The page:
A while ago, I played this card game with a handful of my friends. We used regular poker cards. We started playing the games without being told the rules. The only thing we were told was that it was like UNO in that:

  1. You wanted to get rid of all your cards in your hand
  2. When it was your turn you can put a card down
  3. You put cards down corresponding to their suit and/or number.

Any time we did something wrong we were penalized with a card. The point of the game was to figure out the rules of the game, by seeing how everyone was penalized. At the end of the game, when someone won, that winner got to make up his own rules which would be added to the next game. The rules would not be announced and would have to figured out by everyone who didn't know the rules.

Here are some of the penalties that I remember:

  1. Being an idiot
  2. Asking about the rules
  3. Touching your cards in "Court of Order"

Here were some of the rules (that I remember):

  1. When a Jack was placed, the next card had to be the same suite.
  2. When a Queen was placed, you had to stand up and say "Hail the Queen"

I know there were more rules, but I can't remember them. I also can't remember the name of the game. I want to know what the normal default rules that you start out with, but I can't remember them all/I would like to introduce this game to some of my friends who haven't played it. I would Google it and get information online, but I can't remember the name of the game.

Does someone know the name of the game and/or some of the rules used in the beginning of the game?

  • Any card game that penalizes touching the cards in any situation (especially dealer's respect) is a game I don't want to be playing. (This is why I don't play Mao, BTW.)
    – Joe Z.
    Feb 22, 2013 at 14:56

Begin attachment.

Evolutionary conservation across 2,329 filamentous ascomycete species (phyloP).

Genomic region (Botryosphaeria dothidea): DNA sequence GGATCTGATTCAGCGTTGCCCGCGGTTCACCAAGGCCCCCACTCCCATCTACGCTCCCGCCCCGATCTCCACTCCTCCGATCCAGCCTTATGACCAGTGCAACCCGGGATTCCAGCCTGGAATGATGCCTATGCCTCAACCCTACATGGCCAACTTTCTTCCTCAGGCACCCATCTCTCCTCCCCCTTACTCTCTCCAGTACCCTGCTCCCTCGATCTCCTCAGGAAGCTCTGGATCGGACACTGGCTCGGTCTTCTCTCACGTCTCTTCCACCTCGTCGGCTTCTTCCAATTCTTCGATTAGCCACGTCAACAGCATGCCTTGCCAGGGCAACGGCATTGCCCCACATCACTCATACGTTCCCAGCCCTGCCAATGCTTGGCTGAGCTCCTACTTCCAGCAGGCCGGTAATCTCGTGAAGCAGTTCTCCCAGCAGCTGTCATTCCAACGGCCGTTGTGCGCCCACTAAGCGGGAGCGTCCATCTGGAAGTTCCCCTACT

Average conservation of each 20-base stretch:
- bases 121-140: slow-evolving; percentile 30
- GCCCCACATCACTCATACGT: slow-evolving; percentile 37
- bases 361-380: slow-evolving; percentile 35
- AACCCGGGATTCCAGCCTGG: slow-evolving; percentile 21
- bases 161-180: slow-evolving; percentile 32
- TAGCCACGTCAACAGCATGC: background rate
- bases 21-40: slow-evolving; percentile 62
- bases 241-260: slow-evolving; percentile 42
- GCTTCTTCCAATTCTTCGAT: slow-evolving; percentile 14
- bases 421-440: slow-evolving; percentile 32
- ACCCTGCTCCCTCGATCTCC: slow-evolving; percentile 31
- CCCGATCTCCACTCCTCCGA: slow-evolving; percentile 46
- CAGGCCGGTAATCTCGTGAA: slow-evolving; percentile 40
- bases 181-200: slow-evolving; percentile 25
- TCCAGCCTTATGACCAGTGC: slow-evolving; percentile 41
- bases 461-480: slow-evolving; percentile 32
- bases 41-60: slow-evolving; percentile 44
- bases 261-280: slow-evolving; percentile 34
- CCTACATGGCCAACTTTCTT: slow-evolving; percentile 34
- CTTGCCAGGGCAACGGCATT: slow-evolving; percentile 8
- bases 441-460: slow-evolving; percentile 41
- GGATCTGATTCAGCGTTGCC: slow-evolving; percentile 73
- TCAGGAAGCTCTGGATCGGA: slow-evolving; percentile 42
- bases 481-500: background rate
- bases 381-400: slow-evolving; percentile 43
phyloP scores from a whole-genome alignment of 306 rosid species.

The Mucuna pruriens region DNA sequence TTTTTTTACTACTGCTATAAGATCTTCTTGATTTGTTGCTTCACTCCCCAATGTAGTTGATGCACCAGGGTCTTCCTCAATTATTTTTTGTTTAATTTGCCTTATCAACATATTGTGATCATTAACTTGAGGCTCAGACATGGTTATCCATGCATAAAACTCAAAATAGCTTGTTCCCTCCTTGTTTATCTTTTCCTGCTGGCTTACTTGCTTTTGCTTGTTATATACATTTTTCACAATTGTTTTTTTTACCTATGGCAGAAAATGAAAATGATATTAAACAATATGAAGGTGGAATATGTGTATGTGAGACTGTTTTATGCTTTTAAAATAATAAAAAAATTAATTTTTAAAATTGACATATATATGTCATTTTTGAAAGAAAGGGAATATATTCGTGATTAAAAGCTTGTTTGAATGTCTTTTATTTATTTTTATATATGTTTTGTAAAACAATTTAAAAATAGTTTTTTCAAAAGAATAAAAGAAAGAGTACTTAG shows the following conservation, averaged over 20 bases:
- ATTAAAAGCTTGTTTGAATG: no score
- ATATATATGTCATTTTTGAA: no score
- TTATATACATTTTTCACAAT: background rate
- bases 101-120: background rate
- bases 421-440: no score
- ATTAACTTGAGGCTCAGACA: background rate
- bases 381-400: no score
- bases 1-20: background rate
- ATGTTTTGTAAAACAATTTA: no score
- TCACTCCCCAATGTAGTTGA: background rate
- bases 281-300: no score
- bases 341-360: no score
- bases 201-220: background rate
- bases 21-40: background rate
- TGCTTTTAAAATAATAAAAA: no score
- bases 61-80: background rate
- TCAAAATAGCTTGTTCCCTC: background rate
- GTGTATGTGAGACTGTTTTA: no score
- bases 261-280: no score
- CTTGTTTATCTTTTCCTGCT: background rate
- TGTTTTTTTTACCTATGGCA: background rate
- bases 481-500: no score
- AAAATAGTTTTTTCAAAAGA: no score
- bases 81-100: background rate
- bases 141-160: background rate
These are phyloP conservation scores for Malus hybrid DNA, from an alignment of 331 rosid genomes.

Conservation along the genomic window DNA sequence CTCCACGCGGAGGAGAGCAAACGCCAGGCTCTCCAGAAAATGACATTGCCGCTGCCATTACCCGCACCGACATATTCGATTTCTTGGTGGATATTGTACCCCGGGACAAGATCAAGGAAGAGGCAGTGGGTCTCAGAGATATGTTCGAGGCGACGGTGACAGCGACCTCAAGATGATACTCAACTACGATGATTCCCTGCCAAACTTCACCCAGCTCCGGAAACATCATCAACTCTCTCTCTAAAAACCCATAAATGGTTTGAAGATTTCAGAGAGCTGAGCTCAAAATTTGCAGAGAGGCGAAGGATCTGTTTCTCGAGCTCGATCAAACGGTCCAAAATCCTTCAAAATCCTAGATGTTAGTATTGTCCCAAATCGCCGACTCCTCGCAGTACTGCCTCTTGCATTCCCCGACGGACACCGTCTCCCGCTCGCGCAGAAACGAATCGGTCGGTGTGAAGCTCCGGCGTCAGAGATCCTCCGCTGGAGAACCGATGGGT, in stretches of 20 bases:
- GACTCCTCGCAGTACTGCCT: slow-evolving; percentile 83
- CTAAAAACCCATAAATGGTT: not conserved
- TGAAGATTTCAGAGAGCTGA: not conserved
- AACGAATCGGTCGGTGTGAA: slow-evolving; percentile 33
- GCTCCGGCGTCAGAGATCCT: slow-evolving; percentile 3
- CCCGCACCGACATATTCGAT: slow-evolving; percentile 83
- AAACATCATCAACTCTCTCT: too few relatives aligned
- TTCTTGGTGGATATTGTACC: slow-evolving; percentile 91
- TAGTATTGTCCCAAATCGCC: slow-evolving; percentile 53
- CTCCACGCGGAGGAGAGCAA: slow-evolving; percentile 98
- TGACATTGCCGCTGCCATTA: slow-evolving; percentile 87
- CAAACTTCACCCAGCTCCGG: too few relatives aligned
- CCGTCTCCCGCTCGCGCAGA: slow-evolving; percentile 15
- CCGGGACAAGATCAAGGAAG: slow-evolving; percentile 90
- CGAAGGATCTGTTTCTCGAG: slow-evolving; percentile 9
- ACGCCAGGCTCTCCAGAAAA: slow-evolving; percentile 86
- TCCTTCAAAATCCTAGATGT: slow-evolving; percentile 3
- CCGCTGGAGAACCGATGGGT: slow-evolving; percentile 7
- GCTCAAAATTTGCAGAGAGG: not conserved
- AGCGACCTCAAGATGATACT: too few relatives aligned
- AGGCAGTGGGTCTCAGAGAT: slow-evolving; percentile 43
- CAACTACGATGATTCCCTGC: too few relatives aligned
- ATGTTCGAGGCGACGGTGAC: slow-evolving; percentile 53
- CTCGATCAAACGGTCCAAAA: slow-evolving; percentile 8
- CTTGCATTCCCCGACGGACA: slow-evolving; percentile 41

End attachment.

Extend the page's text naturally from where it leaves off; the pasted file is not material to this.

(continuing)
• 1
    Point of order: it's a point of order, not a court of order.
    – Vynce
    Dec 12, 2015 at 0:11

2 Answers 2


Sounds a lot like Mao (which I was introduced to as Chairmen).

It's a card-shedding game (i.e. like Uno) with secret rules that can vary by playing group. As the game goes on, more rules are added but not directly explained. The game typically goes on until everyone gives up.

Some sample starting rules might include these ones that are fairly common when I've played it:

  • Ace skips the next player's turn
  • Jack reverses the play order
  • 8 allows anyone to play a card of the same suit immediately. Play continues from that person onwards.
  • Spades must be named out loud
  • 7 must be followed by saying "That's the badger" (after saying "7 of spades" if appropriate)
  • Kings and Queens must be saluted
  • You must say "last card" when you have one card remaining
  • You must say "Mao" when you go out ("Taking the Chairman's name in vain" at any other time faces a hefty three-card penalty)
  • Do you think there are many resources online about the starting rules? Feb 20, 2013 at 14:25
  • @RobAveryIV I believe the rules tend to differ based on who you play it with. Part of the beauty of teaching it is that you can add rules that have been good in the past. Different groups of players might have different starting rules! I'll add some example starting rules to my answer, though.
    – Johno
    Feb 20, 2013 at 14:28
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    When I played Mao I couldn't see any reason not to try to collect the entire deck, so I just accrued a continuous stream of penalties until people told me I was ruining the game and maybe I should leave. I was probably being a big jerk, but on the other hand it might be worth giving people some kind of advice that picking up cards is bad before letting them join in... Feb 20, 2013 at 14:38
  • 9
    When someone adds a rule about not playing two co-prime cards in a row, you know you need to stop playing.
    – Nick
    Feb 20, 2013 at 15:27
  • 4
    @thesunneversets: Per Wikipedia, the game's being a "shedding-type" game basically means that new players should know two things: that the object is to empty your hand, and "the only rule you may be told is the one I am telling you now".
    – KeithS
    Feb 20, 2013 at 18:29

It's probably either Mao or Bartok - I play like this, except the new rule created at the end of each round is announced.

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